Today’s the day! Losing the Fig Leaf is published today! Click here for more information.
Here is today’s extract, continuing our look at the ‘tree’ of Power. The final part of the chapter will be published here tomorrow.
What about Jesus?
So how did Jesus, the perfect image of God in humanity, identify Himself? What did He do when things weren’t going His way? How did He respond? Did He exert His power to retain control?
One thing that is certain is that Jesus was always self-controlled. He never allowed His personal wants and desires to get the better of Him, and He never manipulated any situation for His own benefit. His concern was always for those around Him.
Jesus was immensely powerful. But He never used His power for His own ends. He was brilliantly clever with words, yet He never used them to belittle anyone. Neither did He just go along with the majority for the sake of an easy life. Jesus wasn’t a people pleaser; He was a God pleaser.
As the Son of God, Jesus could easily have commanded respect wherever He went, from everyone He met. Many, of course, did love and respect Him, but many did not, and eventually these people wanted to kill Him.
How do we respond when we think people don’t like us? I know I have a habit of doing everything I can to try to make people like me: there is an inbuilt need in me, as there is in all of us, to be liked and to feel accepted. If I feel that I am not liked, that must mean I am not a good person, that I am lacking in some way. It makes me doubt my worth.
Jesus did not allow Himself to be bothered by what other people thought of Him, and He did not try to find His identity in what He did, whether that was His work – most likely as a carpenter – or His ministry as a teacher and healer.
Before His ministry had even started, Jesus’ identity was questioned. In the desert, immediately after His baptism, the devil tested Him: ‘If you are the Son of God, command this stone to become a loaf of bread’ (Luke 4:3). Are you really who you say you are? Prove it!
Jesus was also tempted by food, not fruit as Adam and Eve were, but bread. He had been fasting in the desert for 40 days by this time so He would have been feeling very hungry and weak. As a human being, Jesus was subject to the same physical needs as the rest of us. The devil often targets our basic human needs and desires; he knows where we are vulnerable. Jesus had the opportunity here not only to change His circumstances, but also to prove who He was – to prove His power. But He resisted the temptation. His response? ‘It is written, “One does not live by bread alone”‘ (Luke 4:4).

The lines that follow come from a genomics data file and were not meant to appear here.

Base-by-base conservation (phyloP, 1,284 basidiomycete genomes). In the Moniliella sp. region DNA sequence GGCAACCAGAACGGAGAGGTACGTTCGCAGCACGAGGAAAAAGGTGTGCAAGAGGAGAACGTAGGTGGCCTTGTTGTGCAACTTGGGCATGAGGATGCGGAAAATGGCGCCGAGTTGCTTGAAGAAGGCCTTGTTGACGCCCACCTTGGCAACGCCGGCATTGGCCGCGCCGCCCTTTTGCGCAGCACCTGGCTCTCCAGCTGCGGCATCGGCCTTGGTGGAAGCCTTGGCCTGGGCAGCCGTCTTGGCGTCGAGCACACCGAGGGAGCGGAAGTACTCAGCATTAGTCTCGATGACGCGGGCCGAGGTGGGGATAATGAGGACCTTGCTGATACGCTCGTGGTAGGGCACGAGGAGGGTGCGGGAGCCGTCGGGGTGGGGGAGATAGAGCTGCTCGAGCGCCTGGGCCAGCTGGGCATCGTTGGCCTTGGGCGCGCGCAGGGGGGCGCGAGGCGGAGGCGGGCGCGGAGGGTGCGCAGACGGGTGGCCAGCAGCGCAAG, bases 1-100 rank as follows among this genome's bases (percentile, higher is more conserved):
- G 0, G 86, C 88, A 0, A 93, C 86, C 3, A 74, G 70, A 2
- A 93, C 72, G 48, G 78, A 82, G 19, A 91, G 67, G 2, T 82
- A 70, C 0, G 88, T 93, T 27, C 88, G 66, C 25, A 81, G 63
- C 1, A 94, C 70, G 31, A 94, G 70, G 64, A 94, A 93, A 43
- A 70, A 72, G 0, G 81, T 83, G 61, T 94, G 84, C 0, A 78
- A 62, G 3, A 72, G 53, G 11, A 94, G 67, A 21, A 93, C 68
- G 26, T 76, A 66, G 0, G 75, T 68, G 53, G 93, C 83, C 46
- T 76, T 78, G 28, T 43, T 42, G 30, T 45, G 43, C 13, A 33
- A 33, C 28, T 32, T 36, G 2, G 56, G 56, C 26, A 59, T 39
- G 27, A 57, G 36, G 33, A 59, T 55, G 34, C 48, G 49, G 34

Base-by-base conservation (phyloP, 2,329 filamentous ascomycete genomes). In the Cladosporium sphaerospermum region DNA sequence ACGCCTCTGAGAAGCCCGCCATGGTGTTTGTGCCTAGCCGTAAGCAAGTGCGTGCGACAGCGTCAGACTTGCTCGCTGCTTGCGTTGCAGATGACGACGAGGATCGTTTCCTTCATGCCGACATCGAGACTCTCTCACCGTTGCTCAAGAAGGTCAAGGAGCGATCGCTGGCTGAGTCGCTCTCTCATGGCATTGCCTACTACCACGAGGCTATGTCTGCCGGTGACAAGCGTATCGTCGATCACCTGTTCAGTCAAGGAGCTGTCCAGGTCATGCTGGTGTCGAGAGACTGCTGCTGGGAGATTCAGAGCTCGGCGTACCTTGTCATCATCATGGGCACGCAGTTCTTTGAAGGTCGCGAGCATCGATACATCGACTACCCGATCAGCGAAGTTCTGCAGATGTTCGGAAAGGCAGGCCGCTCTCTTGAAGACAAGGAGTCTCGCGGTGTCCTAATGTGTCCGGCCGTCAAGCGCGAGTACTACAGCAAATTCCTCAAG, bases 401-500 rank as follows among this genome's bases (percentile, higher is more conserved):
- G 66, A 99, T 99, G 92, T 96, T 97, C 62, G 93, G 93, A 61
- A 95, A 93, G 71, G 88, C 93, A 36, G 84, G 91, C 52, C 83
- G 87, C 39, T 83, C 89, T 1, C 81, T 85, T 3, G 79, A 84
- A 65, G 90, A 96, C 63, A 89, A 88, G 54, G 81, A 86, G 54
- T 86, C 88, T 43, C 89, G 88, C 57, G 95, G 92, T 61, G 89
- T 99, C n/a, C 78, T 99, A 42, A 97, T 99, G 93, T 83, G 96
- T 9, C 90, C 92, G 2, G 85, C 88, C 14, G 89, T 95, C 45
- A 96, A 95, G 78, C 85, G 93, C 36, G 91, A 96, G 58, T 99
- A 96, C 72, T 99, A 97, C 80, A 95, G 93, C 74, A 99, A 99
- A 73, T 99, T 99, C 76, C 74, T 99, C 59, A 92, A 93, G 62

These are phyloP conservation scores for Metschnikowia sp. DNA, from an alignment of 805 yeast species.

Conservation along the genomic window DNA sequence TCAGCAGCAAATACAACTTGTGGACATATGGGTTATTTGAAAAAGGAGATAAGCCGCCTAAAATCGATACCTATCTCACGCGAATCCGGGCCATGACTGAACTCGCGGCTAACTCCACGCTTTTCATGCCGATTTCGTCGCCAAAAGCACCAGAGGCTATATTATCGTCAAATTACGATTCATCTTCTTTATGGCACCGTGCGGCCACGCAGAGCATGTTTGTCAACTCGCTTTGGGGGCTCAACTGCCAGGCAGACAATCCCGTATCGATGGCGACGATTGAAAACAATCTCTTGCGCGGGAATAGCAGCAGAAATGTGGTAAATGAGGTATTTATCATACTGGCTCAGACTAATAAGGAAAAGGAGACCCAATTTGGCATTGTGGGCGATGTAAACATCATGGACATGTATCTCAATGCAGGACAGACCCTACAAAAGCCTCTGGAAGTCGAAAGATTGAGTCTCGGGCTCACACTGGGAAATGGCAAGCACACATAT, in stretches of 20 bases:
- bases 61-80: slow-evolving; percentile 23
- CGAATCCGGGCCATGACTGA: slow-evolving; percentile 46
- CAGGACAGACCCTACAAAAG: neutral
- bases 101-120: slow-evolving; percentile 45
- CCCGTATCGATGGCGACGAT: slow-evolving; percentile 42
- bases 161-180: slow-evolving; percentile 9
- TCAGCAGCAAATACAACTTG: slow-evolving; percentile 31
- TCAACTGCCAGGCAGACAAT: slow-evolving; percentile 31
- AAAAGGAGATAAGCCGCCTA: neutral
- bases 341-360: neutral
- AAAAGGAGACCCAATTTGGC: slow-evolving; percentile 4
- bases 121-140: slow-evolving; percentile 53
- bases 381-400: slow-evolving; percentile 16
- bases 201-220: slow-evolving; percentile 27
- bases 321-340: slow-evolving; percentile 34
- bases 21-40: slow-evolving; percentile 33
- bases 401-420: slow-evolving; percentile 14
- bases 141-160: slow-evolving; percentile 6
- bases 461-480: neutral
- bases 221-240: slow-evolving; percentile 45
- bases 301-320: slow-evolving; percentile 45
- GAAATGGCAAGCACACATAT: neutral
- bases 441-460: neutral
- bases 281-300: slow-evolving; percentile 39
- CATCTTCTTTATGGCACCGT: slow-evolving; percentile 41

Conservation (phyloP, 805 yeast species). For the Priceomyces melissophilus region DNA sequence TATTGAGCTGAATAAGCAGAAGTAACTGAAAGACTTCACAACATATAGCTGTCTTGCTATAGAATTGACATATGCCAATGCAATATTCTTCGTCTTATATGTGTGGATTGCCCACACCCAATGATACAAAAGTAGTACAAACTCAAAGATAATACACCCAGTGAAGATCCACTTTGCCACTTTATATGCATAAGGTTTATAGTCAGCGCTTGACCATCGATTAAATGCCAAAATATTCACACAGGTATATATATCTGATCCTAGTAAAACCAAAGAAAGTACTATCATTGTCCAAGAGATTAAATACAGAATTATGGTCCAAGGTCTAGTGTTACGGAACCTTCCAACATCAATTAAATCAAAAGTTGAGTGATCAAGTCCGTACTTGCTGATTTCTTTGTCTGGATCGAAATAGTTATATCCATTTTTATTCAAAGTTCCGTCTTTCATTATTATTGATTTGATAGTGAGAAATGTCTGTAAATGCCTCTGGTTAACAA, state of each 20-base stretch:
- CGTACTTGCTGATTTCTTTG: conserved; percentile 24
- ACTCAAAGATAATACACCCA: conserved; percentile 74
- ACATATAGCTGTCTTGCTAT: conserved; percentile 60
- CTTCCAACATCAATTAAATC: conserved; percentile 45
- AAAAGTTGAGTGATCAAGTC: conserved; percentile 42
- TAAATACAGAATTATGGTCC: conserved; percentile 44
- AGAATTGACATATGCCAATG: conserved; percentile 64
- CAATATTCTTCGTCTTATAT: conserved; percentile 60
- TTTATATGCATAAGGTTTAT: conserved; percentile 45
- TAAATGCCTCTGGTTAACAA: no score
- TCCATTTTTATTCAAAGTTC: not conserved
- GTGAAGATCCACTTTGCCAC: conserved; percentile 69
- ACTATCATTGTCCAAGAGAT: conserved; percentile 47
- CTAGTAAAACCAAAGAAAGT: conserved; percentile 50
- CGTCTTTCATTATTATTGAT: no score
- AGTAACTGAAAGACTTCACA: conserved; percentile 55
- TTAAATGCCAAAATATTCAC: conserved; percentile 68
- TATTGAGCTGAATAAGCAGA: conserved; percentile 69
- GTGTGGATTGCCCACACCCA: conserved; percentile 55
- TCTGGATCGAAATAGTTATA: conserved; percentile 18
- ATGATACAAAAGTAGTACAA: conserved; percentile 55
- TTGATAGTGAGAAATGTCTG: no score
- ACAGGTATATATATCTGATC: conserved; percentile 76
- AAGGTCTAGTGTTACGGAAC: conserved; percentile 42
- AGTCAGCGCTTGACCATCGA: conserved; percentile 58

Of course, there was so much more at stake here than just Jesus’ physical hunger. But the point I want to make is that Jesus knew who He was, and God knew who He was, and Jesus didn’t feel that He needed to prove it to anyone. He didn’t have to do anything to prove who He was: He was secure in the knowledge that He was the Son of God, and that was enough for Him. It didn’t matter to Him what the devil – or anyone else for that matter – thought of Him.
When I am faced with the temptation to prove that I am capable of doing a particular thing, or when I feel that I am being compared with someone else and don’t want to be found wanting, it can be very hard to remember that I am a child of God, and I don’t have to do anything to prove myself. I am a daughter of God. You, too, are a son or a daughter of God, and we don’t have to do anything to earn it or to prove it. We are loved and accepted just as we are.
Losing the Fig Leaf by Nicki Copeland is published by Instant Apostle today, Thursday 1st October 2015 and is available from Christian retailers and online sellers. Order from Amazon in print or on Kindle here.